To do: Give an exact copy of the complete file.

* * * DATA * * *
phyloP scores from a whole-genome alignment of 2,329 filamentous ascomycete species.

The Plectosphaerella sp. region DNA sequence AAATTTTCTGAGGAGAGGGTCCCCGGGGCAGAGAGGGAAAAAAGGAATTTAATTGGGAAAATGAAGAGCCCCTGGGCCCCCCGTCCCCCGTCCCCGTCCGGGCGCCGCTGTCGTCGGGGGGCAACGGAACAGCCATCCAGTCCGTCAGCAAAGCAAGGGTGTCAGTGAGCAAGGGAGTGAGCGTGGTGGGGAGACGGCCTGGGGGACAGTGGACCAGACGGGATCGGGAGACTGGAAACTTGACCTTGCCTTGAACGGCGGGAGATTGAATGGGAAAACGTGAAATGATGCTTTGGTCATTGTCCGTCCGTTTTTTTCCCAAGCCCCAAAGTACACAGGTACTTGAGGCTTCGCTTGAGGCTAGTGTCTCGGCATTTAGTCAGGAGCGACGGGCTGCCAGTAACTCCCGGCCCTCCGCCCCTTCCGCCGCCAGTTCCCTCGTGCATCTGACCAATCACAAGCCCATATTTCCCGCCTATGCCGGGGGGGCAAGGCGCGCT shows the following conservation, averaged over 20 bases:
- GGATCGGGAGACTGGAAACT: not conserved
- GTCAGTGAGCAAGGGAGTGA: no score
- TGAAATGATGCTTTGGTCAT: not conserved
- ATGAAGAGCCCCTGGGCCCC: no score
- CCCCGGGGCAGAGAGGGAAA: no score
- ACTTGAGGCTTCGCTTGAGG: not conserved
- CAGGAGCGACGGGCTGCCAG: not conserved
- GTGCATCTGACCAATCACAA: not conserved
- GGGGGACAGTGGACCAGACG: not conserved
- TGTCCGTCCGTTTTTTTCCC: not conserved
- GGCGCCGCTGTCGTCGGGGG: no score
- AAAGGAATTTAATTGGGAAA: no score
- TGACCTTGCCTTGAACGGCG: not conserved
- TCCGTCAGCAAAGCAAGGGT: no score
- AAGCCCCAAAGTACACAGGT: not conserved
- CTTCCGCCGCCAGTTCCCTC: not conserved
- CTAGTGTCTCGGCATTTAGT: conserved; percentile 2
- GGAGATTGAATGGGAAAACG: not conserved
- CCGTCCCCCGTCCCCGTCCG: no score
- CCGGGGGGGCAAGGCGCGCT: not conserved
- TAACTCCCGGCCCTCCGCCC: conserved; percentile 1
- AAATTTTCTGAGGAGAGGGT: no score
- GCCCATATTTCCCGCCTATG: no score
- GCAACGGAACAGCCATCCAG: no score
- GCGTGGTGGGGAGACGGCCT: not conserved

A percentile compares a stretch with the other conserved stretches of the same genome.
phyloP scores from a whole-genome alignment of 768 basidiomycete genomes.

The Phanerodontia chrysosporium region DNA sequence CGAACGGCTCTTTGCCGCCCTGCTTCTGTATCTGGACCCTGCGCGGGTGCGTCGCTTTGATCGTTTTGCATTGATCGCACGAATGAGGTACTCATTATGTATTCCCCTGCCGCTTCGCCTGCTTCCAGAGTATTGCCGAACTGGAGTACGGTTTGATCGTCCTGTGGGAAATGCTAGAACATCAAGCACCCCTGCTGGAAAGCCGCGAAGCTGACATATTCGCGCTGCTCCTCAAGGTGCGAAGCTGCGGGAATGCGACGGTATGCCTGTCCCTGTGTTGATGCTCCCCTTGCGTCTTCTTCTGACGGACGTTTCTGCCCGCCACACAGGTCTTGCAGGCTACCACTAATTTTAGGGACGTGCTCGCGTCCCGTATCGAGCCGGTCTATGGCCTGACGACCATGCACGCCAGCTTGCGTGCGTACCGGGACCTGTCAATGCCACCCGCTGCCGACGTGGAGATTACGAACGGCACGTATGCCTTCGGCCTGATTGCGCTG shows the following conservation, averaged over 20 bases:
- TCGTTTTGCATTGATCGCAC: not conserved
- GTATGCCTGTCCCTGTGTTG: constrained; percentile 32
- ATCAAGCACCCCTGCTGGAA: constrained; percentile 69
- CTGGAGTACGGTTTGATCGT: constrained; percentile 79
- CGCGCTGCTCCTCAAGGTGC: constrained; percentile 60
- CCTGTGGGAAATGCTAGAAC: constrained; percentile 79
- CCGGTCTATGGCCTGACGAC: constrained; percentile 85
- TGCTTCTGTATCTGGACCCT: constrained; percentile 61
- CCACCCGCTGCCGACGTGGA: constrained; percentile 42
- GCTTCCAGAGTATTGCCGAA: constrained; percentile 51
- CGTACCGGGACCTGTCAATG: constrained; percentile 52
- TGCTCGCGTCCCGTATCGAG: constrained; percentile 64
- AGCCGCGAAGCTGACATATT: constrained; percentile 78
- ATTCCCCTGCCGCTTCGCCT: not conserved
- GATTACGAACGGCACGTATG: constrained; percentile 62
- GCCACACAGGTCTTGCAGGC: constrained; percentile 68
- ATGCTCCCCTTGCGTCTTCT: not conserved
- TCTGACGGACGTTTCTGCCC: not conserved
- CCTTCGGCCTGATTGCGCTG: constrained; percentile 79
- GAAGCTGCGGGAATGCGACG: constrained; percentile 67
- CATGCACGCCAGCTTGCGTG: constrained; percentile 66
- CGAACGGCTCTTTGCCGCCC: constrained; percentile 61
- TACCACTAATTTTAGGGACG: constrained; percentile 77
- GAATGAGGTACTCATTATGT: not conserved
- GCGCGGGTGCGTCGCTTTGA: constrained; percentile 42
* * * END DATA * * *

phyloP scores from a whole-genome alignment of 2,329 filamentous ascomycete species.

The Plectosphaerella sp. region DNA sequence AAATTTTCTGAGGAGAGGGTCCCCGGGGCAGAGAGGGAAAAAAGGAATTTAATTGGGAAAATGAAGAGCCCCTGGGCCCCCCGTCCCCCGTCCCCGTCCGGGCGCCGCTGTCGTCGGGGGGCAACGGAACAGCCATCCAGTCCGTCAGCAAAGCAAGGGTGTCAGTGAGCAAGGGAGTGAGCGTGGTGGGGAGACGGCCTGGGGGACAGTGGACCAGACGGGATCGGGAGACTGGAAACTTGACCTTGCCTTGAACGGCGGGAGATTGAATGGGAAAACGTGAAATGATGCTTTGGTCATTGTCCGTCCGTTTTTTTCCCAAGCCCCAAAGTACACAGGTACTTGAGGCTTCGCTTGAGGCTAGTGTCTCGGCATTTAGTCAGGAGCGACGGGCTGCCAGTAACTCCCGGCCCTCCGCCCCTTCCGCCGCCAGTTCCCTCGTGCATCTGACCAATCACAAGCCCATATTTCCCGCCTATGCCGGGGGGGCAAGGCGCGCT shows the following conservation, averaged over 20 bases:
- GGATCGGGAGACTGGAAACT: not conserved
- GTCAGTGAGCAAGGGAGTGA: no score
- TGAAATGATGCTTTGGTCAT: not conserved
- ATGAAGAGCCCCTGGGCCCC: no score
- CCCCGGGGCAGAGAGGGAAA: no score
- ACTTGAGGCTTCGCTTGAGG: not conserved
- CAGGAGCGACGGGCTGCCAG: not conserved
- GTGCATCTGACCAATCACAA: not conserved
- GGGGGACAGTGGACCAGACG: not conserved
- TGTCCGTCCGTTTTTTTCCC: not conserved
- GGCGCCGCTGTCGTCGGGGG: no score
- AAAGGAATTTAATTGGGAAA: no score
- TGACCTTGCCTTGAACGGCG: not conserved
- TCCGTCAGCAAAGCAAGGGT: no score
- AAGCCCCAAAGTACACAGGT: not conserved
- CTTCCGCCGCCAGTTCCCTC: not conserved
- CTAGTGTCTCGGCATTTAGT: conserved; percentile 2
- GGAGATTGAATGGGAAAACG: not conserved
- CCGTCCCCCGTCCCCGTCCG: no score
- CCGGGGGGGCAAGGCGCGCT: not conserved
- TAACTCCCGGCCCTCCGCCC: conserved; percentile 1
- AAATTTTCTGAGGAGAGGGT: no score
- GCCCATATTTCCCGCCTATG: no score
- GCAACGGAACAGCCATCCAG: no score
- GCGTGGTGGGGAGACGGCCT: not conserved

A percentile compares a stretch with the other conserved stretches of the same genome.
phyloP scores from a whole-genome alignment of 768 basidiomycete genomes.

The Phanerodontia chrysosporium region DNA sequence CGAACGGCTCTTTGCCGCCCTGCTTCTGTATCTGGACCCTGCGCGGGTGCGTCGCTTTGATCGTTTTGCATTGATCGCACGAATGAGGTACTCATTATGTATTCCCCTGCCGCTTCGCCTGCTTCCAGAGTATTGCCGAACTGGAGTACGGTTTGATCGTCCTGTGGGAAATGCTAGAACATCAAGCACCCCTGCTGGAAAGCCGCGAAGCTGACATATTCGCGCTGCTCCTCAAGGTGCGAAGCTGCGGGAATGCGACGGTATGCCTGTCCCTGTGTTGATGCTCCCCTTGCGTCTTCTTCTGACGGACGTTTCTGCCCGCCACACAGGTCTTGCAGGCTACCACTAATTTTAGGGACGTGCTCGCGTCCCGTATCGAGCCGGTCTATGGCCTGACGACCATGCACGCCAGCTTGCGTGCGTACCGGGACCTGTCAATGCCACCCGCTGCCGACGTGGAGATTACGAACGGCACGTATGCCTTCGGCCTGATTGCGCTG shows the following conservation, averaged over 20 bases:
- TCGTTTTGCATTGATCGCAC: not conserved
- GTATGCCTGTCCCTGTGTTG: constrained; percentile 32
- ATCAAGCACCCCTGCTGGAA: constrained; percentile 69
- CTGGAGTACGGTTTGATCGT: constrained; percentile 79
- CGCGCTGCTCCTCAAGGTGC: constrained; percentile 60
- CCTGTGGGAAATGCTAGAAC: constrained; percentile 79
- CCGGTCTATGGCCTGACGAC: constrained; percentile 85
- TGCTTCTGTATCTGGACCCT: constrained; percentile 61
- CCACCCGCTGCCGACGTGGA: constrained; percentile 42
- GCTTCCAGAGTATTGCCGAA: constrained; percentile 51
- CGTACCGGGACCTGTCAATG: constrained; percentile 52
- TGCTCGCGTCCCGTATCGAG: constrained; percentile 64
- AGCCGCGAAGCTGACATATT: constrained; percentile 78
- ATTCCCCTGCCGCTTCGCCT: not conserved
- GATTACGAACGGCACGTATG: constrained; percentile 62
- GCCACACAGGTCTTGCAGGC: constrained; percentile 68
- ATGCTCCCCTTGCGTCTTCT: not conserved
- TCTGACGGACGTTTCTGCCC: not conserved
- CCTTCGGCCTGATTGCGCTG: constrained; percentile 79
- GAAGCTGCGGGAATGCGACG: constrained; percentile 67
- CATGCACGCCAGCTTGCGTG: constrained; percentile 66
- CGAACGGCTCTTTGCCGCCC: constrained; percentile 61
- TACCACTAATTTTAGGGACG: constrained; percentile 77
- GAATGAGGTACTCATTATGT: not conserved
- GCGCGGGTGCGTCGCTTTGA: constrained; percentile 42